Outbreak of tularemia in muskrats and beavers from Quebec

A beaver and two muskrats were submitted for analysis to the Quebec regional centre. These animals were found dead in May 2022 near Sainte-Anne-de-Sorel, Quebec. Several beaver and muskrat carcasses had been observed in this region in recent weeks.

The animals submitted for analysis showed multifocal pulmonary hemorrhages (Figure 1).

Figure 1. Multifocal pulmonary hemorrhages on macroscopic examination of a beaver with tularemia.

In addition, the beaver had an enlarged spleen speckled with white spots. Histologic examination of the organs revealed an acute multifocal necrotizing hepatitis and splenitis, occasionally associated with the presence of small Gram-negative bacteria (Figure 2).

Figure 2. Acute necrotizing hepatitis, characterized by a coagulated appearance of hepatocytes (asterisk), in a muskrat with tularemia.

The presence of Fransicella tularensis was confirmed by molecular analysis (PCR) in the liver of the three individuals. The bacterial strain associated with these mortalities was identified as type B (ssp. holarctica) by the National Microbiology Laboratory.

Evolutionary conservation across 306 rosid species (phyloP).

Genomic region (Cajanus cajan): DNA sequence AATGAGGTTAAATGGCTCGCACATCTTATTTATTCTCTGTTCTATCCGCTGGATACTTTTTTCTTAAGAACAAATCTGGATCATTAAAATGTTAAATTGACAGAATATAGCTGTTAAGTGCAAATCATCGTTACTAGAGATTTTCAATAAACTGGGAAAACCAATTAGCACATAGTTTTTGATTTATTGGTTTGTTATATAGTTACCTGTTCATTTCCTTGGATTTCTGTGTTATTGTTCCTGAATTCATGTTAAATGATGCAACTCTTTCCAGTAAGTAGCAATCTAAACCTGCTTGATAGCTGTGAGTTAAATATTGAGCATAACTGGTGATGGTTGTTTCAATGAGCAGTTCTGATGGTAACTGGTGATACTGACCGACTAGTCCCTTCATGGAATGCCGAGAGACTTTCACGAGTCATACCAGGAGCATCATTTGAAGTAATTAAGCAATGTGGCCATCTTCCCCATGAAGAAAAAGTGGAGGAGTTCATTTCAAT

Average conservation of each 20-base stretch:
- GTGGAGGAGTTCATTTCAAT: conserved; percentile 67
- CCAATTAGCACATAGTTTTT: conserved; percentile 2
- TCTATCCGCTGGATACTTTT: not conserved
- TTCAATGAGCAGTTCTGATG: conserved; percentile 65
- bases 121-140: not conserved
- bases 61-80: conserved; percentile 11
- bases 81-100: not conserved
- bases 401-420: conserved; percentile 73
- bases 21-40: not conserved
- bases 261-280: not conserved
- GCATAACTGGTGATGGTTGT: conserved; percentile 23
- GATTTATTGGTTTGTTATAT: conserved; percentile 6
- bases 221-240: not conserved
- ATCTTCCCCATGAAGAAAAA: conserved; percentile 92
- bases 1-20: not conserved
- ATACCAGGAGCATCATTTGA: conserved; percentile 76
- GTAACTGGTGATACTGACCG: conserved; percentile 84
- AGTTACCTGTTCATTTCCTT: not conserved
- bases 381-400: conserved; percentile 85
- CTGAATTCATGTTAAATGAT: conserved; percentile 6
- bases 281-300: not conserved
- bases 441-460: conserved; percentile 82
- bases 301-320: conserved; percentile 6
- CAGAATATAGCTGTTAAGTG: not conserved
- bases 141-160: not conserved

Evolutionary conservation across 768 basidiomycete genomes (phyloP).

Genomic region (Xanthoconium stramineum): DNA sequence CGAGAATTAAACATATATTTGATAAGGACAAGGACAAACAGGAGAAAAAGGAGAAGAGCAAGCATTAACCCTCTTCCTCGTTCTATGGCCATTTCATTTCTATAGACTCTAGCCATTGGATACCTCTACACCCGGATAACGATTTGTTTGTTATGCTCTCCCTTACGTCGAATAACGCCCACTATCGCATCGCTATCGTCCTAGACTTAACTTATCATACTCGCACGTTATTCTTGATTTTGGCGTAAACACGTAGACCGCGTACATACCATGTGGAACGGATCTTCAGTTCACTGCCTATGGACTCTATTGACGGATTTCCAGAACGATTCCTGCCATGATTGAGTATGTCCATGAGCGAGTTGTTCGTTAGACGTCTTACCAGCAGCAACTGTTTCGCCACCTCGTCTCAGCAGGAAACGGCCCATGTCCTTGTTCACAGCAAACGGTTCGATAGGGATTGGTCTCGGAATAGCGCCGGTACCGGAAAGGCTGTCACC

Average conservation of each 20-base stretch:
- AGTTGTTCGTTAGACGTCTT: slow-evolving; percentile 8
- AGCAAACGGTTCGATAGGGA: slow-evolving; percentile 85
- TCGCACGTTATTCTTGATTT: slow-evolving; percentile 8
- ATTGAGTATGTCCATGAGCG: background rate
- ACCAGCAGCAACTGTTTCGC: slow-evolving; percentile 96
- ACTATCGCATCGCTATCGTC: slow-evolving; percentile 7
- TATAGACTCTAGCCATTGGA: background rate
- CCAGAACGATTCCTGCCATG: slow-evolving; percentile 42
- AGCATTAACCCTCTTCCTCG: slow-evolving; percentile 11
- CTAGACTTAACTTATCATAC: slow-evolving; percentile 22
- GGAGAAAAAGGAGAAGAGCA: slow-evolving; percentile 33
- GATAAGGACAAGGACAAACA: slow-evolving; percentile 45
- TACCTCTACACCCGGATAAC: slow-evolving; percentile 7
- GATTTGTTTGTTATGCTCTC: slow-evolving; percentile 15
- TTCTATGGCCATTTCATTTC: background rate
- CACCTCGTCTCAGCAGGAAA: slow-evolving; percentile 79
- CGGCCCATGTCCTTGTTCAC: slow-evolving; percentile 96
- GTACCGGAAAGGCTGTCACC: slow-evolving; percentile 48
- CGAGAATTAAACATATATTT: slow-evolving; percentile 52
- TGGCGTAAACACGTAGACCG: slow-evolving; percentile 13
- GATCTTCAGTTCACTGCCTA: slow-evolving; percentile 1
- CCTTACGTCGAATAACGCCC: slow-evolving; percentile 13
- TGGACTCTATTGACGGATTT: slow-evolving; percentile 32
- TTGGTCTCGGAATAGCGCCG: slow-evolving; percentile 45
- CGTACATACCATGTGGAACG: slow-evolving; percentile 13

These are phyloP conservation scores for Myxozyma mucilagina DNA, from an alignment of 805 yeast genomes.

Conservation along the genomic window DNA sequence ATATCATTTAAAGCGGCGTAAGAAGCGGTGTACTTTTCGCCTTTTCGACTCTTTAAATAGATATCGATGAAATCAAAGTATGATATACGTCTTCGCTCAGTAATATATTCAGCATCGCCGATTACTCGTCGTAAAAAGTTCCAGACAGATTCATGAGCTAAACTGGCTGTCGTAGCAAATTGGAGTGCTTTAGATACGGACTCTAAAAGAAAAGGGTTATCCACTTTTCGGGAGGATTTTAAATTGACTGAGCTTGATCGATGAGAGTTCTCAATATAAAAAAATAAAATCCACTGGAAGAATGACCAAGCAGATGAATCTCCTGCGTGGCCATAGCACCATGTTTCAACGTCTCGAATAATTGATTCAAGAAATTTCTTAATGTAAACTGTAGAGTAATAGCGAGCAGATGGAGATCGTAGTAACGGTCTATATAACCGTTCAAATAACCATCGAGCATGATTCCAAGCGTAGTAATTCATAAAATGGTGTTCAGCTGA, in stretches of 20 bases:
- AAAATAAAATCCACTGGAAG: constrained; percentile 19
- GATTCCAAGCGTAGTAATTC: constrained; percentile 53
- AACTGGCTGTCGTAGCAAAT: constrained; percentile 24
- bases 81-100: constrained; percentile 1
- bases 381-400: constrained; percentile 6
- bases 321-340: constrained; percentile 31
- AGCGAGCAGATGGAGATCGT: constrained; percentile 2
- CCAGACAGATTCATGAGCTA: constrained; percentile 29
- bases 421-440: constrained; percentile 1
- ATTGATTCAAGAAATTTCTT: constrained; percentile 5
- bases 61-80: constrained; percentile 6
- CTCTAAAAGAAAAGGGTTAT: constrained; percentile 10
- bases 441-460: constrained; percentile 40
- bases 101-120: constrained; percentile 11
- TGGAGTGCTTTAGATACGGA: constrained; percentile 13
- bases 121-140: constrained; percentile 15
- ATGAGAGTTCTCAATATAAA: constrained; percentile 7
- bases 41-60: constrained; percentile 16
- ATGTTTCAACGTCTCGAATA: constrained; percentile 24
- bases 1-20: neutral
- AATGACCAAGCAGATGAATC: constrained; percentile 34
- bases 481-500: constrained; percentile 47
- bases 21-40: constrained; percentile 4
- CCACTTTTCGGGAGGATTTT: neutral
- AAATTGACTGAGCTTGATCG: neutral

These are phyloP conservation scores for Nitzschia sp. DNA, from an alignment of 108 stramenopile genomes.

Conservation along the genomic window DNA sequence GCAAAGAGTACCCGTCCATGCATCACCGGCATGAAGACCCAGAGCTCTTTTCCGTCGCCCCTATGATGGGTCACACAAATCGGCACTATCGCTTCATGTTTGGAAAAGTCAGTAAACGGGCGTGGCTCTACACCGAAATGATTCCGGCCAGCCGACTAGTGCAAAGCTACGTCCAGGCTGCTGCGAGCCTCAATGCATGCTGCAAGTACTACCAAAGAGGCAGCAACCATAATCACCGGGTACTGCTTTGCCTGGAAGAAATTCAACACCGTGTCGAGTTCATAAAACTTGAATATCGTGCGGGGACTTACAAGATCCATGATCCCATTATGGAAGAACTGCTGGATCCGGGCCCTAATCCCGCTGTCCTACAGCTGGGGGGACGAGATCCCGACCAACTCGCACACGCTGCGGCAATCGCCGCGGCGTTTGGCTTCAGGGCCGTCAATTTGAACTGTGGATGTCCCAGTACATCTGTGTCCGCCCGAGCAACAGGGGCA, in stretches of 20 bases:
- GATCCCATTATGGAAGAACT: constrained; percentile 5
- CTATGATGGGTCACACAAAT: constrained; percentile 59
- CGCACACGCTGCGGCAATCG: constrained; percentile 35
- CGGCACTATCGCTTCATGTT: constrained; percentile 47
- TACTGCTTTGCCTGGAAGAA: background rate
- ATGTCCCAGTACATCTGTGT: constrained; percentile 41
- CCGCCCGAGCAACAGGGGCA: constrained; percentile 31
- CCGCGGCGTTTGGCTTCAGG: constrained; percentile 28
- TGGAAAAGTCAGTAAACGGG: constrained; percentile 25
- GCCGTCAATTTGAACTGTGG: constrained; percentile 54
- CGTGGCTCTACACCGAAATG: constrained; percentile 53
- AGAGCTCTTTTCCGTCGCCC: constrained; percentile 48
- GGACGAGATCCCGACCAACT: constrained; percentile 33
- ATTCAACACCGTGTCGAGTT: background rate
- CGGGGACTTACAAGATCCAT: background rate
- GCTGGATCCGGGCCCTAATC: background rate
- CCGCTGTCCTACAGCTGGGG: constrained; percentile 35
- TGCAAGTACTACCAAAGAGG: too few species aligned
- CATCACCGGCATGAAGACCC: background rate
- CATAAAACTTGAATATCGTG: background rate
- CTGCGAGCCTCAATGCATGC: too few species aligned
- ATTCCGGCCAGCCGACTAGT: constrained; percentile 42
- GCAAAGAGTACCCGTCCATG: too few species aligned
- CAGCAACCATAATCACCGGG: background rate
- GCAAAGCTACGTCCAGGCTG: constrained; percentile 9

To our knowledge, these are the first cases of tularemia diagnosed in wild animals in this region of the province. In Quebec, tularemia is usually observed in snowshoe hares. The presence of this disease in a beaver and in muskrats is therefore unusual for the province. It should be mentioned that F. tularensis holarctica (type B), which is mainly described in aquatic rodents, is less virulent for humans than F. tularensis tularensis (also called F. t. neartica or type A), which mainly circulates in the snowshoe hares.

Tularemia, a zoonosis that can lead to death, can be transmitted to humans following contact with an infected animal or through contaminated material or environment. A person can contract the disease by being bitten or licked by an infected animal, by handling an infected animal, dead or alive, by inhaling air or dust contaminated by the bacteria (risk during opening an infected carcass) or by ingesting contaminated water or food. Tularemia can also be transmitted by tick bites. The disease is not transmitted from person to person. Symptoms of tularemia in people include fever, headache, muscle pain, dry cough and pneumonia. Antibiotic treatment usually manages to control the infection.

CWHC – Quebec

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